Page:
letnam in 1964. met secretly with 
te Viet Cong and ransomed five 
J.S. prisoners of war for bars of 
old, according to an account as- 
ribed to one of his U.S. Army 
odyguards on t be secret mission. 
The account portrays Mr. Nixon, 
lad in army fatigues with no iden- 
tical ion, lieing flown by helicop- 
:r to a jungle meeting with a Viet 
ong lieutenant to “establish a 
. ' " rice” for the captives’ freedom. 

' ‘ The incident is recounted in the 
italog of a Massachusetts auto- 
raph dealer describing a note of 
tanks said to have been written by 
lr. Nixon to the bodyguard. Sev- 
■al other dealers said the note sp- 
eared to be authentic. 

The undated note said. “To Hol- 
s Kimmons with appreciation for 
is protection of ray helicopter ride 
t Vietnam, from Richard Nixon." 
be note and accompanying mate- 
• a] were recently sold to a private 
sllector reportedly for about 
L500. 

The prisoners who were report- 
. ily freed in the exchange were not 
:en lifted Nor w3& it made clear 
a whose behalf Mr. Nixon may 
ive been acting. 


Hast at Arm? Base in Corsica 

The Assoanied Press 

AJACCIO. Corsica — Three 
anbs set by six armed and hood- 
1 men exploded Sunday in the 
iacdo headquarters of the army’s 
ilh Division, causing serious 
image but no injuries, authorities 
id. 



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ness Administration was “a billion- 
do liar waste, a rat hole.” 

Senator Onin G. Hatch of Utah, 
chairman of the Committee on La- 
bor and Human Resources, said be 
strongly opposed elimination of the 
Job Carps. a training program cre- 
ated in 1964. 

His committee supervises that 
program, and his position makes it 
unlikely that the Senate will seek to 
abolish iL according to members of 
the Budget Committee. Several 
other conservative Republicans 
have joined Democrats in defend- 
ing the Job Corps. 

Senator Robert T. Stafford of 
Vermont, chairman of the Labor 
and Human Resources Subcom- 
mittee on Education, has forcefully 
rejected the president's proposal to 
deny guaranteed loans to college 
students from families with adjust- 
ed gross income of more than 
$32,500 a year. He also criticized 
Mr. Reagan's proposal to establish 
a 54,000 annual limit on all types of 
federal aid. including grants and 
loans. Tor any one student 

Senator Bob Packwood of Ore- 
gon, chairman of the Finance Com- 
mit tee, said in a letter to Mr. Do- 
menici that “we will meet our 
responsibility for achieving S63.3 
billion of spending cuts over the 
three fiscal years in question, if all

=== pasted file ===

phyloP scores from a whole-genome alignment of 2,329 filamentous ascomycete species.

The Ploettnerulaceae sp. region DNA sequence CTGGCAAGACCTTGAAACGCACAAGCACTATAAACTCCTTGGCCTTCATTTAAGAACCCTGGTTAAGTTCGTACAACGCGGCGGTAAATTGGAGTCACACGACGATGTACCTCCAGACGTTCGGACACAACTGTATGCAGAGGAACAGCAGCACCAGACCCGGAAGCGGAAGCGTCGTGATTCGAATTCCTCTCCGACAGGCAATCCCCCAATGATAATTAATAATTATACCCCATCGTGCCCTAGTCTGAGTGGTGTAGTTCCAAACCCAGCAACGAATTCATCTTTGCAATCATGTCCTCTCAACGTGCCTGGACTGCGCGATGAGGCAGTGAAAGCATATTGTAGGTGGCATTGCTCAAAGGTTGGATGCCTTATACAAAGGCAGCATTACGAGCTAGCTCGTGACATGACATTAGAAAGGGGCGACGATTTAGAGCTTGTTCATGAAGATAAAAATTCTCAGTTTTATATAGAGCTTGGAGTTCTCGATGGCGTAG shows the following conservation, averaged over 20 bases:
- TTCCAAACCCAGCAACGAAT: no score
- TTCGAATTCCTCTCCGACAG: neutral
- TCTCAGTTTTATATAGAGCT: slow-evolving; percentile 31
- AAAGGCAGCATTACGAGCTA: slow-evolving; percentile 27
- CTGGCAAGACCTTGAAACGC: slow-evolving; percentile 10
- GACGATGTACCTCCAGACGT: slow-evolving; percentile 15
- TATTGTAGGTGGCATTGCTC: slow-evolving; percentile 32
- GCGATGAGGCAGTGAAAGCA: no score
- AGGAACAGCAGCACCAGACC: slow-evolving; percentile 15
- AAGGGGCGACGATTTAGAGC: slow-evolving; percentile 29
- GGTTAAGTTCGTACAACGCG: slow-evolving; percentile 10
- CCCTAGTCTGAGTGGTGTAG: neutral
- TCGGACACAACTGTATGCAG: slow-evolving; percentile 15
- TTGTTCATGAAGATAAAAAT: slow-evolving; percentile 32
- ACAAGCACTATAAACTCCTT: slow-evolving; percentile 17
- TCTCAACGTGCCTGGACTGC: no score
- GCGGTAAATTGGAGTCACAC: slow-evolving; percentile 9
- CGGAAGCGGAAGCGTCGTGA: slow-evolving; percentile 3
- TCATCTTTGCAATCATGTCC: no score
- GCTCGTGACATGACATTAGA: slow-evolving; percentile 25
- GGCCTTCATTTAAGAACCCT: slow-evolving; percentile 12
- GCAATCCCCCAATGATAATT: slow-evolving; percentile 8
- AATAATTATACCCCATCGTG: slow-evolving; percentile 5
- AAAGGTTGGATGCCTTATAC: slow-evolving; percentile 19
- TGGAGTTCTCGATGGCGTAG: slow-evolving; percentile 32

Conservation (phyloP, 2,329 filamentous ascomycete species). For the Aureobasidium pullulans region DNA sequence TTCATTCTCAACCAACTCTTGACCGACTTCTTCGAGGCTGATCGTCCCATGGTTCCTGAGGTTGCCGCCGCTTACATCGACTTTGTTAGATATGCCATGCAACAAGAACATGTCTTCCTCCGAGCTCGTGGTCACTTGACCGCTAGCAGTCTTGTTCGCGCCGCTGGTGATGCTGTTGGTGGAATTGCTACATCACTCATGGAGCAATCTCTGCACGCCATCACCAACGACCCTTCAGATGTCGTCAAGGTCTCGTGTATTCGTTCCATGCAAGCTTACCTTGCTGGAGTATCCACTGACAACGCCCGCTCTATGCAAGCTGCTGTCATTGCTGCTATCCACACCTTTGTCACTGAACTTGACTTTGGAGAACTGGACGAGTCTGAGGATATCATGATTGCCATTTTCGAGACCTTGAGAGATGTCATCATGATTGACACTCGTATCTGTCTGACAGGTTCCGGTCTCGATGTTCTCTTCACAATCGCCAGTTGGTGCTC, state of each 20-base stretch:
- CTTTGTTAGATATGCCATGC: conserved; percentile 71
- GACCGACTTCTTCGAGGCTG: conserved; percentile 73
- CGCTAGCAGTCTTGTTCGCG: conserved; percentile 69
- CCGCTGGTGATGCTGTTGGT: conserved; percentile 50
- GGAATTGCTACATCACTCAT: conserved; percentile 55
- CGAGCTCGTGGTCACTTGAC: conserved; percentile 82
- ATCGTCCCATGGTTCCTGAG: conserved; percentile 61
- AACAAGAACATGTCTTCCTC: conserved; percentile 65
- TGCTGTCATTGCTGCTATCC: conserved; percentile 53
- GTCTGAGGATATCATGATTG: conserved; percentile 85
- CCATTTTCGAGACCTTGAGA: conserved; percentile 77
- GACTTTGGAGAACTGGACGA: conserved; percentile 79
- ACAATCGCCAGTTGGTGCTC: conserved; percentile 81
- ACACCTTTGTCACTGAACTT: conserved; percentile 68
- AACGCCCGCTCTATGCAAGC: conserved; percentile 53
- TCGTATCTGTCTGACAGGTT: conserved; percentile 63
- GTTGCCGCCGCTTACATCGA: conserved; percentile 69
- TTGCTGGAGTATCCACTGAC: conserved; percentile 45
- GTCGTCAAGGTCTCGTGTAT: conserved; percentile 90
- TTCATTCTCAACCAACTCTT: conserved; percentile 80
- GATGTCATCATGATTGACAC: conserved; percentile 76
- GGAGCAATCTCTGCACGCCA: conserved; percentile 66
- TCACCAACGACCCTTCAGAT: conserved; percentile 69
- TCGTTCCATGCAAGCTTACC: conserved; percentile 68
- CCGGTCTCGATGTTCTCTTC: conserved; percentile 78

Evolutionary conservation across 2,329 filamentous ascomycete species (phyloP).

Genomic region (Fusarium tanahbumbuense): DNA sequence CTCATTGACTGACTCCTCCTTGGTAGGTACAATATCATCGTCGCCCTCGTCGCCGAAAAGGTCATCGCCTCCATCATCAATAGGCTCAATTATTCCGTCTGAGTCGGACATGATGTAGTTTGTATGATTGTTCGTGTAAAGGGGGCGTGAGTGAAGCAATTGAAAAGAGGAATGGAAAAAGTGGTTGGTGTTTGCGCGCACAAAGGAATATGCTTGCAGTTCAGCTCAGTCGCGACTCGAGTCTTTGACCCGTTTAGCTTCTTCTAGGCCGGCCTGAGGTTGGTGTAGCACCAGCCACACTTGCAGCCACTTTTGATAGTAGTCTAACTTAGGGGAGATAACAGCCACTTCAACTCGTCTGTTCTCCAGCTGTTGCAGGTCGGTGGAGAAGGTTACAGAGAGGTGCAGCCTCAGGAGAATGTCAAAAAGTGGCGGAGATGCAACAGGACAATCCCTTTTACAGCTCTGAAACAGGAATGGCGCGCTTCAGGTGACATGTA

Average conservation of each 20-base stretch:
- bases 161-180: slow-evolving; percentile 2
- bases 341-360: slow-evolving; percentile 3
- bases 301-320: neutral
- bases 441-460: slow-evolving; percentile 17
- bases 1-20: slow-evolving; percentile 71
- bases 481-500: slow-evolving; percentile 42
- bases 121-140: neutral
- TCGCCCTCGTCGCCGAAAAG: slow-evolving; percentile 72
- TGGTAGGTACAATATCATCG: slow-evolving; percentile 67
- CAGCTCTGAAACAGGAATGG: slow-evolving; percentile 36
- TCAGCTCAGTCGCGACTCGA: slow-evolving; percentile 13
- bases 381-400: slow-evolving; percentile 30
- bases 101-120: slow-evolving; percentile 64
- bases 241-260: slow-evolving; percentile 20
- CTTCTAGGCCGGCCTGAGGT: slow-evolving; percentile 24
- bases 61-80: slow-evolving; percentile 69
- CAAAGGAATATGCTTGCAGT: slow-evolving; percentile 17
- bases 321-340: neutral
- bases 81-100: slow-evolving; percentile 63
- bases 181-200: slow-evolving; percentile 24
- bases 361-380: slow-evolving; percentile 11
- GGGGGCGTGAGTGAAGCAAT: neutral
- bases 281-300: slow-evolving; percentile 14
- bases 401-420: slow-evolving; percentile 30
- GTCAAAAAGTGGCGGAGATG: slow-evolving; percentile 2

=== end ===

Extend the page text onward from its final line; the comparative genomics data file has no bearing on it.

other major committees” agree to 
meet the cuts required of them. 

in his letter, Mr. Packwood did 
not specify how the savings would 
be achieved. But details of the pro- 
posals were obtained from mem- 
bers of the committee. 

By far the biggest item on the list 
was the omission of Lhe 1986 cost- 
of-living increase for 36 million So- 
cial Security beneficiaries. The 
committee estimated that that 
would save $5.9 billion in the fiscal 
year 1986 and a total of $22.5 bil- 
lion in 1986-88. assuming the annu- 
al adjustments resume in 1987. 

The list includes these proposals: 

• Freezing Medicare: payment 
rates for hospitals in 1986 at 1985 
levels. 

• Continuing, for a second year, 
the freeze in Medicare payment 
rates for physicians. 

• Limiting federal grants to the 
states for Medicaid. 

• Reducing special Medicare 
payments to teaching hospitals for 
costs associated with the training of 
doctors. 

• Increasing premiums and de- 
ductibles for Medicare insurance 
covering services by physicians. 

• Ending the federal revenue- 
sharing program, which distributes 
funds to counties, cities and towns, 
arthe end of the 1986 fiscal year. 



Quebec’s Ruling Party 
Faces Waning Support 

Levesque’s Position Is Challenged 
As Militancy Gives Way to Apathy 


Paul G. Kirk Jr. 


Democrats 
Losing South, 
Kirk Is Told 


tt'ashingion Post Service 

ATLANTA — Paul G. Kirk Jr, 
chairman of the Democratic Na- 
tional Committee, has met with 
party leaders of the 13 Southern 
states, many of whom opposed his 
election, and was warned that the 
U.S. national party is weakening 
strong state and local parties. 

Ten state party chairmen were 
among about 50 people attending 
the meeting on Saturday. They said 
a major problem is that the nation- 
al party is perceived as being cap- 
tive to special interests, some of 
which were instrumental in Mr. 
Kirk's election as chairman. 

Mr. Kirk said the proliferation of 
party caucuses “nukes diversity a 
weakness. And if caucuses are a 
reflection of politics by separation, 
that is a formula for defeat.” 

“We can't succeed if we turn our 
backs on the coalition that pro- 
duced victory in the past,” he said. 
“But if we don't succeed as a whole, 
then no element of the parly does." 

The Southerners urged the na- 
tional party to concentrate on is- 
sues of major concern to average 
Americans. They said the party has 
nominated presidential candidates 
too liberal to be elected. And they 
emphasized moderate positions oil 
the economy, a strong national de- 
fense and a competitive posture in 
international trade. 

“The Democratic Party in the 
South is up for grabs right now." 
said the former governor of Geor- 
gia. Carl Sanders. “The Republi- 
cans have their best opportunity 
ever because many people who vole 
in Democratic primaries for local 
candidates here fed less commit-